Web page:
According to the sources, it has been reported that sowing of paddy in India so far is significantly lower as compared to the average sowing in the previous five years. The farmers, not just in States that have received low rainfall, such as Odisha, Haryana, Assam, Chhattisgarh and West Bengal, but also in Punjab, which received good ‘pre-monsoon’ rains last week, have adopted a ‘wait-and-watch’ approach. While, on the bright side, rice sowing is likely to gather pace in the last week of June and early July, as conditions are becoming favourable for a further advance of the South-West monsoon after 24th June, according to the Indian Meteorological Department.
Further, in this matter it has been indicated that in some more parts of the north Arabian Sea and Gujarat, the remaining parts of west Madhya Pradesh, Uttar Pradesh, Uttarakhand, Himachal Pradesh and most parts of Haryana, Chandigarh, Delhi, Punjab and east Rajasthan are likely to get covered by the monsoon this week. Meanwhile, now the advisories are being sent to farmers to undertake transplanting of rice seedlings and continue nursery sowing of rice in almost all major rice growing States including Punjab, Haryana, West Bengal, Uttar Pradesh, Andhra Pradesh and Chhattisgarh, as narrated by an official of the Agriculture Ministry.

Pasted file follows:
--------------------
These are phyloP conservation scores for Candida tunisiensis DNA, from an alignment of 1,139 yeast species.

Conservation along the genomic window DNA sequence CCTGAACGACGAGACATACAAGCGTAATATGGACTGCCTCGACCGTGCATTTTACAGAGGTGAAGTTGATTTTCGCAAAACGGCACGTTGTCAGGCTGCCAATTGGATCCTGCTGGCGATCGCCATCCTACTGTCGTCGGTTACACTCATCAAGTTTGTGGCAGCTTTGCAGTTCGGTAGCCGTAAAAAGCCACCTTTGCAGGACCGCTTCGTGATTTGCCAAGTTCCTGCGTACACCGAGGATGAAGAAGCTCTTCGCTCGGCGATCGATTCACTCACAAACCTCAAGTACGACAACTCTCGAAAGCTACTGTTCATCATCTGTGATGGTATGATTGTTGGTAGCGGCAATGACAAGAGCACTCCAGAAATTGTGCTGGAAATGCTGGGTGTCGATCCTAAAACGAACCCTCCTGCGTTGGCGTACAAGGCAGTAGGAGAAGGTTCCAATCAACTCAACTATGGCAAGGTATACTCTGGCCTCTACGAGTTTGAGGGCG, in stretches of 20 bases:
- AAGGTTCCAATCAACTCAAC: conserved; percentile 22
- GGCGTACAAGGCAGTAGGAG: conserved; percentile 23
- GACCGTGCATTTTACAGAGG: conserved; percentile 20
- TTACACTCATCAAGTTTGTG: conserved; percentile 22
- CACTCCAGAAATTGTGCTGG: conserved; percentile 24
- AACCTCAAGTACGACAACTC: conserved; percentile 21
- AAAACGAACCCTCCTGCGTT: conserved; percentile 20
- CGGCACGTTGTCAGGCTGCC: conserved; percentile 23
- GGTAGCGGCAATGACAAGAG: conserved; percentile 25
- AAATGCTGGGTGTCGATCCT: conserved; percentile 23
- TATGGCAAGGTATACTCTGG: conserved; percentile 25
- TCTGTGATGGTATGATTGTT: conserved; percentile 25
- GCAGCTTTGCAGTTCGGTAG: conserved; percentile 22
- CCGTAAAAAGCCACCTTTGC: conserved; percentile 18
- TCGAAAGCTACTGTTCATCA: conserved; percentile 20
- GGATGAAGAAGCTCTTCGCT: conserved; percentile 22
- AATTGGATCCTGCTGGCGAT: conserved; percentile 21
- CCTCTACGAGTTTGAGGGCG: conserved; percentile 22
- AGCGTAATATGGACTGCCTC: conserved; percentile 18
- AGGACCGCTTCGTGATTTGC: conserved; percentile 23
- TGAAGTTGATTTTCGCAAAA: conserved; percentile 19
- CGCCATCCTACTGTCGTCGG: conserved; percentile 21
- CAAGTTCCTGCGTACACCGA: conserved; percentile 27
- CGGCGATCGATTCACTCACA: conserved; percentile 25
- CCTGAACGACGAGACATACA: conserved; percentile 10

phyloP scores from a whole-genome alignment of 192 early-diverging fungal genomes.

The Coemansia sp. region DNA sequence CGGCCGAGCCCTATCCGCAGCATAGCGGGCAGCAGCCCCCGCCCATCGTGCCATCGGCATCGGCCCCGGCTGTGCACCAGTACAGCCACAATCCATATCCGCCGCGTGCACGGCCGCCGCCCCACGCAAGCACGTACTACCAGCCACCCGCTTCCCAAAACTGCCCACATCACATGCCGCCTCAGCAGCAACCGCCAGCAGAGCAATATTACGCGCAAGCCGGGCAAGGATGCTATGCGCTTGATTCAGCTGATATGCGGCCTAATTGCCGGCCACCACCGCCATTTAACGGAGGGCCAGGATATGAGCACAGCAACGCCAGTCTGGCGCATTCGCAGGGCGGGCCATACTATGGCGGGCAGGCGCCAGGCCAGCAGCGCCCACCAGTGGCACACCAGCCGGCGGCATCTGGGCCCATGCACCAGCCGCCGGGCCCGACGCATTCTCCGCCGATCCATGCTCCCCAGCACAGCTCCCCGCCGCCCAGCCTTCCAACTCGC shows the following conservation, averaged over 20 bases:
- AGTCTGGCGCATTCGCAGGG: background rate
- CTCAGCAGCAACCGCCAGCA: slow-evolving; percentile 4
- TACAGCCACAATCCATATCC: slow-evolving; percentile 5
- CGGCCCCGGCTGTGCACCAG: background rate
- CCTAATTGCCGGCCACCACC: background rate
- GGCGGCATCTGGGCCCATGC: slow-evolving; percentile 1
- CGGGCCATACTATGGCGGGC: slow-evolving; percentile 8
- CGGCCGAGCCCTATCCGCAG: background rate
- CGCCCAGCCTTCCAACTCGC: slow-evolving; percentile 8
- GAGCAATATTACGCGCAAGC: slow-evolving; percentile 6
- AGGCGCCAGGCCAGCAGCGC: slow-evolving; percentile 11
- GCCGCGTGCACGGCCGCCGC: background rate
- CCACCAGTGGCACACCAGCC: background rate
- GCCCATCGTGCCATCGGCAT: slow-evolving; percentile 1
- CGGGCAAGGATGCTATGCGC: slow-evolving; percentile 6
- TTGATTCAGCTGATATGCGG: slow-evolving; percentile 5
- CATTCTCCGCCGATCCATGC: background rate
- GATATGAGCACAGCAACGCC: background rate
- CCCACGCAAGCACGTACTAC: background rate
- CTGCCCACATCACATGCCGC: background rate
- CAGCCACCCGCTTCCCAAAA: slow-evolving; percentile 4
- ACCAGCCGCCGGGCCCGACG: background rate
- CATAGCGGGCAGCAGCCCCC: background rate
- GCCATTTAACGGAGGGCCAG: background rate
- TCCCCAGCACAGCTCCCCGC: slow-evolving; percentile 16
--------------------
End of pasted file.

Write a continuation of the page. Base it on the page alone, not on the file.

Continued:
Furthermore, in this context the farmers in coastal Karnataka and Kerala as well as in Assam, which may get a short-spell of heavy rains, have been advised to provide for proper drainage in rice fields and drain out excess water from rice nursery and transplant the rice field and orchards to avoid water stagnation accordingly. However, the timing of sowing is very important as not just early sowing but late sowing could also spoil a crop as a flood at the wrong time could harm the seed as pointed out by an agriculture expert Mr VN Saroja as per sources.